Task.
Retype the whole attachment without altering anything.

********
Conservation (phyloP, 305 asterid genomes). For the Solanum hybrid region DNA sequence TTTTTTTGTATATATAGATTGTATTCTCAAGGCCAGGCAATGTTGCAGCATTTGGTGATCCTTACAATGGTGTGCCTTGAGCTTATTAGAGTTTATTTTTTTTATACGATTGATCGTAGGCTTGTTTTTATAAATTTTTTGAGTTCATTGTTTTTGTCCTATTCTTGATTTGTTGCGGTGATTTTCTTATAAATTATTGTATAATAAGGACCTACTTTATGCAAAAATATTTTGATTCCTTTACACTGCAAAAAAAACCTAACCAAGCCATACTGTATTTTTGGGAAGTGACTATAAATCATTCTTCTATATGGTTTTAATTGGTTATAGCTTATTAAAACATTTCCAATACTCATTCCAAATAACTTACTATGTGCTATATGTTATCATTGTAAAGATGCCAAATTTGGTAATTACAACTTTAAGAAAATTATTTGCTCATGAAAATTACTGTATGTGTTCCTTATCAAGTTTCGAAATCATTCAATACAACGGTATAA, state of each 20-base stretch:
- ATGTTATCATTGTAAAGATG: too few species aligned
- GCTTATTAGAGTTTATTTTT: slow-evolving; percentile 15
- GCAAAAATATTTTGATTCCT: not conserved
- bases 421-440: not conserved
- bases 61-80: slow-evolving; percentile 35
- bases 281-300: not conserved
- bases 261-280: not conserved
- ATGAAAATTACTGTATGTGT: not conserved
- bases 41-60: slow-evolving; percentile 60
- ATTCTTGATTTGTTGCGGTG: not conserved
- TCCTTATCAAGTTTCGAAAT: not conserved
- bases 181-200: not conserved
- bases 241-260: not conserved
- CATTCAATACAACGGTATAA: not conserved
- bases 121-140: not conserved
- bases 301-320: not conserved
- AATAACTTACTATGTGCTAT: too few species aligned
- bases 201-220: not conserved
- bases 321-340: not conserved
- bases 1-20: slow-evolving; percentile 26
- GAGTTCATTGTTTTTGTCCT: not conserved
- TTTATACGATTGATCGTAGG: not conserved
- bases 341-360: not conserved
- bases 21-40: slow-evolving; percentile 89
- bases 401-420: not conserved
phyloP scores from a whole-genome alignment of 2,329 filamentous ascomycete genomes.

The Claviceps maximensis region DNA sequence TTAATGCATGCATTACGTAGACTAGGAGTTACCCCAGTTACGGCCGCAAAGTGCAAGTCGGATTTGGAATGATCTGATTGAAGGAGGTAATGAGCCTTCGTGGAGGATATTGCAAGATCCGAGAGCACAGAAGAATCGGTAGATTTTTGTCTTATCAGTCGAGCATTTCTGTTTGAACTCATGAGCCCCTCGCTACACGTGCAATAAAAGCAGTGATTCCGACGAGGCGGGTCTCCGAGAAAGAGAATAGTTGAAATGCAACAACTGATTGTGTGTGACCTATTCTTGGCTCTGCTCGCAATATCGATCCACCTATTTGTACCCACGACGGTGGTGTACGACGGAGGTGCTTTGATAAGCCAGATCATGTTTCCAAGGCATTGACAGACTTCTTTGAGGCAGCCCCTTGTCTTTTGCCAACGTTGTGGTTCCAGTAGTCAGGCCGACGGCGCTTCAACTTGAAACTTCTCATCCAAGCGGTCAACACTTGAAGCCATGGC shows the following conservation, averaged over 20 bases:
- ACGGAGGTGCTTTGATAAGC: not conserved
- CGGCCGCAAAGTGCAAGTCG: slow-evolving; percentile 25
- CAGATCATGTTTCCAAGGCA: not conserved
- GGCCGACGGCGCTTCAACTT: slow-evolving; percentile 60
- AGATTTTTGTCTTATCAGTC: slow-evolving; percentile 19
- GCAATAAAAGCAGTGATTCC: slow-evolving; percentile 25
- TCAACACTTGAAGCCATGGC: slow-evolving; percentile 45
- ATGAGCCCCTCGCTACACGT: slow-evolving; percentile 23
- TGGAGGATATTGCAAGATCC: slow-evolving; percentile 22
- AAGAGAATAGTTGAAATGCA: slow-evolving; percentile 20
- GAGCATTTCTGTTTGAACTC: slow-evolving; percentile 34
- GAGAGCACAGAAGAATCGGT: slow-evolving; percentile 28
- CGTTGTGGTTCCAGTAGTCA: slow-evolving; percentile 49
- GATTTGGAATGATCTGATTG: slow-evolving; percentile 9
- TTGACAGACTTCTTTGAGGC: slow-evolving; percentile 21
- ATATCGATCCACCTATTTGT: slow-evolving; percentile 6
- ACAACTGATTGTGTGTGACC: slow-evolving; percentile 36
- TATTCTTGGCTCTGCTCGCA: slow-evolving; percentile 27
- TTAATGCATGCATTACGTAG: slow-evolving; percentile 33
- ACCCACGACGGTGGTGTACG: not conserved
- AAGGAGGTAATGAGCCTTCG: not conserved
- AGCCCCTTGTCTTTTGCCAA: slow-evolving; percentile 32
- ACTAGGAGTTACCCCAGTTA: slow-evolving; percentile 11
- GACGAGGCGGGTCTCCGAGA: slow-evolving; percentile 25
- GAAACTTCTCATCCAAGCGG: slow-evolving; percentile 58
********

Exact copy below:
Conservation (phyloP, 305 asterid genomes). For the Solanum hybrid region DNA sequence TTTTTTTGTATATATAGATTGTATTCTCAAGGCCAGGCAATGTTGCAGCATTTGGTGATCCTTACAATGGTGTGCCTTGAGCTTATTAGAGTTTATTTTTTTTATACGATTGATCGTAGGCTTGTTTTTATAAATTTTTTGAGTTCATTGTTTTTGTCCTATTCTTGATTTGTTGCGGTGATTTTCTTATAAATTATTGTATAATAAGGACCTACTTTATGCAAAAATATTTTGATTCCTTTACACTGCAAAAAAAACCTAACCAAGCCATACTGTATTTTTGGGAAGTGACTATAAATCATTCTTCTATATGGTTTTAATTGGTTATAGCTTATTAAAACATTTCCAATACTCATTCCAAATAACTTACTATGTGCTATATGTTATCATTGTAAAGATGCCAAATTTGGTAATTACAACTTTAAGAAAATTATTTGCTCATGAAAATTACTGTATGTGTTCCTTATCAAGTTTCGAAATCATTCAATACAACGGTATAA, state of each 20-base stretch:
- ATGTTATCATTGTAAAGATG: too few species aligned
- GCTTATTAGAGTTTATTTTT: slow-evolving; percentile 15
- GCAAAAATATTTTGATTCCT: not conserved
- bases 421-440: not conserved
- bases 61-80: slow-evolving; percentile 35
- bases 281-300: not conserved
- bases 261-280: not conserved
- ATGAAAATTACTGTATGTGT: not conserved
- bases 41-60: slow-evolving; percentile 60
- ATTCTTGATTTGTTGCGGTG: not conserved
- TCCTTATCAAGTTTCGAAAT: not conserved
- bases 181-200: not conserved
- bases 241-260: not conserved
- CATTCAATACAACGGTATAA: not conserved
- bases 121-140: not conserved
- bases 301-320: not conserved
- AATAACTTACTATGTGCTAT: too few species aligned
- bases 201-220: not conserved
- bases 321-340: not conserved
- bases 1-20: slow-evolving; percentile 26
- GAGTTCATTGTTTTTGTCCT: not conserved
- TTTATACGATTGATCGTAGG: not conserved
- bases 341-360: not conserved
- bases 21-40: slow-evolving; percentile 89
- bases 401-420: not conserved
phyloP scores from a whole-genome alignment of 2,329 filamentous ascomycete genomes.

The Claviceps maximensis region DNA sequence TTAATGCATGCATTACGTAGACTAGGAGTTACCCCAGTTACGGCCGCAAAGTGCAAGTCGGATTTGGAATGATCTGATTGAAGGAGGTAATGAGCCTTCGTGGAGGATATTGCAAGATCCGAGAGCACAGAAGAATCGGTAGATTTTTGTCTTATCAGTCGAGCATTTCTGTTTGAACTCATGAGCCCCTCGCTACACGTGCAATAAAAGCAGTGATTCCGACGAGGCGGGTCTCCGAGAAAGAGAATAGTTGAAATGCAACAACTGATTGTGTGTGACCTATTCTTGGCTCTGCTCGCAATATCGATCCACCTATTTGTACCCACGACGGTGGTGTACGACGGAGGTGCTTTGATAAGCCAGATCATGTTTCCAAGGCATTGACAGACTTCTTTGAGGCAGCCCCTTGTCTTTTGCCAACGTTGTGGTTCCAGTAGTCAGGCCGACGGCGCTTCAACTTGAAACTTCTCATCCAAGCGGTCAACACTTGAAGCCATGGC shows the following conservation, averaged over 20 bases:
- ACGGAGGTGCTTTGATAAGC: not conserved
- CGGCCGCAAAGTGCAAGTCG: slow-evolving; percentile 25
- CAGATCATGTTTCCAAGGCA: not conserved
- GGCCGACGGCGCTTCAACTT: slow-evolving; percentile 60
- AGATTTTTGTCTTATCAGTC: slow-evolving; percentile 19
- GCAATAAAAGCAGTGATTCC: slow-evolving; percentile 25
- TCAACACTTGAAGCCATGGC: slow-evolving; percentile 45
- ATGAGCCCCTCGCTACACGT: slow-evolving; percentile 23
- TGGAGGATATTGCAAGATCC: slow-evolving; percentile 22
- AAGAGAATAGTTGAAATGCA: slow-evolving; percentile 20
- GAGCATTTCTGTTTGAACTC: slow-evolving; percentile 34
- GAGAGCACAGAAGAATCGGT: slow-evolving; percentile 28
- CGTTGTGGTTCCAGTAGTCA: slow-evolving; percentile 49
- GATTTGGAATGATCTGATTG: slow-evolving; percentile 9
- TTGACAGACTTCTTTGAGGC: slow-evolving; percentile 21
- ATATCGATCCACCTATTTGT: slow-evolving; percentile 6
- ACAACTGATTGTGTGTGACC: slow-evolving; percentile 36
- TATTCTTGGCTCTGCTCGCA: slow-evolving; percentile 27
- TTAATGCATGCATTACGTAG: slow-evolving; percentile 33
- ACCCACGACGGTGGTGTACG: not conserved
- AAGGAGGTAATGAGCCTTCG: not conserved
- AGCCCCTTGTCTTTTGCCAA: slow-evolving; percentile 32
- ACTAGGAGTTACCCCAGTTA: slow-evolving; percentile 11
- GACGAGGCGGGTCTCCGAGA: slow-evolving; percentile 25
- GAAACTTCTCATCCAAGCGG: slow-evolving; percentile 58